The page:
If I have the blue Lay Pack my job is to find water and stretch the hose towards the fire. If I have the red Attack Pack then I need to be near to the fire and ready to charge the line to advance into fight the fire.

Read the story here

The Sasago Tunnel on the Chuo Expressway in Koshu, Yamanashi Prefecture, central Japan.

Picture: AP

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History & tradition + technology & innovation = progress

Posted by Peter Messenger
Peter Messenger
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on Sunday, 04 March 2012
in Industry Insights · 0 Comments

I have always believed that history and tradition within a fire service is essential to providing effective emergency operations "they've done it this way for years and it seems to be working".

But sometimes emergency services should take a closer look, was it done as best as we can do or is there a better, smarter way?

As technology etches it way into fire fighting and emergency response, some traditions are best left in the fire fighting museum- the introduction of Breathing Apparatus for example- what was once considered something a 'sissy' would wear is now considered essential personal protective equipment.

 

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What drives your actions?

Posted by Sebastian Jacobs
Sebastian Jacobs
Keen Australian based fire fighter
User is currently offline
on Sunday, 15 January 2012
in Industry Insights · 0 Comments

Firefighters are often faced with situations that require the ability to conduct an accurate size up, usually with limited information and in a compressed time frame.

If this is not challenging enough, the decisions made have the potential to endanger the lives of firefighters and may mean the difference between life and death for any persons that are trapped.

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Transit Tunnel Fire Emergencies

Posted by Sebastian Jacobs
Sebastian Jacobs
Keen Australian based fire fighter
User is currently offline
on Wednesday, 17 August 2011
in Industry Insights · 0 Comments

For most people the daily commute through a busy transit tunnel is of no real significance, while it is unlikely that a major incient will occur- in the event it does all the implications of the emergency are amplified, these including smoke and heat from a fire as well as hundreds, potentially thousands of evacuees moving though an unbreathable environment in limited light.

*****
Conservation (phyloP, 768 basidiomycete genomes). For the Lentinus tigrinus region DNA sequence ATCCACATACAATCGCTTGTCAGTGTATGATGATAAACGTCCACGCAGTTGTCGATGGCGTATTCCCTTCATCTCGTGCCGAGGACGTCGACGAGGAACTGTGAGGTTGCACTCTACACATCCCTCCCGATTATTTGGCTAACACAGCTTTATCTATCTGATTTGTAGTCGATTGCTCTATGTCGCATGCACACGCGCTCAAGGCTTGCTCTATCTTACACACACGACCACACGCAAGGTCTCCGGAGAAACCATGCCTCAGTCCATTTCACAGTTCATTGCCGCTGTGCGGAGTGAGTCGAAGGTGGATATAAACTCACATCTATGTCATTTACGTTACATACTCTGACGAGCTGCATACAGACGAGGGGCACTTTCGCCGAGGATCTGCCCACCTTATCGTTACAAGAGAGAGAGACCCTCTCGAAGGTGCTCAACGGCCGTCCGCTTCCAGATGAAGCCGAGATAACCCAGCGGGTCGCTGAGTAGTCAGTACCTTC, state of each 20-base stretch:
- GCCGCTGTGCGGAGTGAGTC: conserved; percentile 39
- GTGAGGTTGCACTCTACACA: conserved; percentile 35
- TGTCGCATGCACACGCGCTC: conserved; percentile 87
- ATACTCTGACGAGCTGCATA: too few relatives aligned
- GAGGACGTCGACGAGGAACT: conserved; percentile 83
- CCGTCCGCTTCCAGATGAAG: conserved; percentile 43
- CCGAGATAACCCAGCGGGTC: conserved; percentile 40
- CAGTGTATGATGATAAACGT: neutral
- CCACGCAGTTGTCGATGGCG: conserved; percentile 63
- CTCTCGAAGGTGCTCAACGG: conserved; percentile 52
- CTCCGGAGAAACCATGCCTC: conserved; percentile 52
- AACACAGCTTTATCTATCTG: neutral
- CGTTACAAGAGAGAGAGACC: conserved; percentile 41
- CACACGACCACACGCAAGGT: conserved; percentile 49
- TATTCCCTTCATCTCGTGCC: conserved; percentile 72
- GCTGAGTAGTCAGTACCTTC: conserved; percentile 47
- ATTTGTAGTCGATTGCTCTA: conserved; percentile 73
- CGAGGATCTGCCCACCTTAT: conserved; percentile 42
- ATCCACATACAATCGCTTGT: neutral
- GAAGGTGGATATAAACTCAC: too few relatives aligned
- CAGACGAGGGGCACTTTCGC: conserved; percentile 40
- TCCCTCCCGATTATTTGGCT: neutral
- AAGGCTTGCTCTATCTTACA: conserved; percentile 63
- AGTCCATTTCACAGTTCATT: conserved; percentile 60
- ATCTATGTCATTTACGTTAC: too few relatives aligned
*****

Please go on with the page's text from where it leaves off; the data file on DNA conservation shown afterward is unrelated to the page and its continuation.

Like a cruise or cargo ship emergency, the two variables that dictate the size and duration of a fire in a tunnel are Speed in both initial response and subsequent fire fighting operations and Weight of Attack (WoA) i.e how much and how effective the water streams are).

We have looked at the Emergency Response Team (ERT) and how their immediate response and local knowledge provide an invaluable advantage and we have also outlined the nuts and bolts of how the QuickLay Fire Attack Packs provide unparalleled performance in confined environments with milti-skilled and multi-lingual team members.

For a true insight into tunnels and how the who's who of keeping them safe no one would have a better, more up-to-date understanding of "Planning, Preparation and Response to Emergencies in Tunnels" than QLFA's own Director Shan Raffel.

Shan is a Churchill Fellow having completed his research project into tunnel emergencies.

His findings can be viewed here

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But fire fighters bowl hose... don't they?

Posted by Sebastian Jacobs
Sebastian Jacobs
Keen Australian based fire fighter
User is currently offline
on Friday, 08 July 2011
in Industry Insights · 0 Comments

Sure, fire fighters are trained in the use of fire hose. There's no doubt about it, it's their bread and butter!

The straight forward task of holding the roll of hose steady, then carefully bowling it out in a straight(ish) line is the noble rite-of-passage for any fire fighter.

Though is this reason enough for other organisations like stadiums, large shopping centers or factories to avoid having the same ability to combat a fire in its infancy?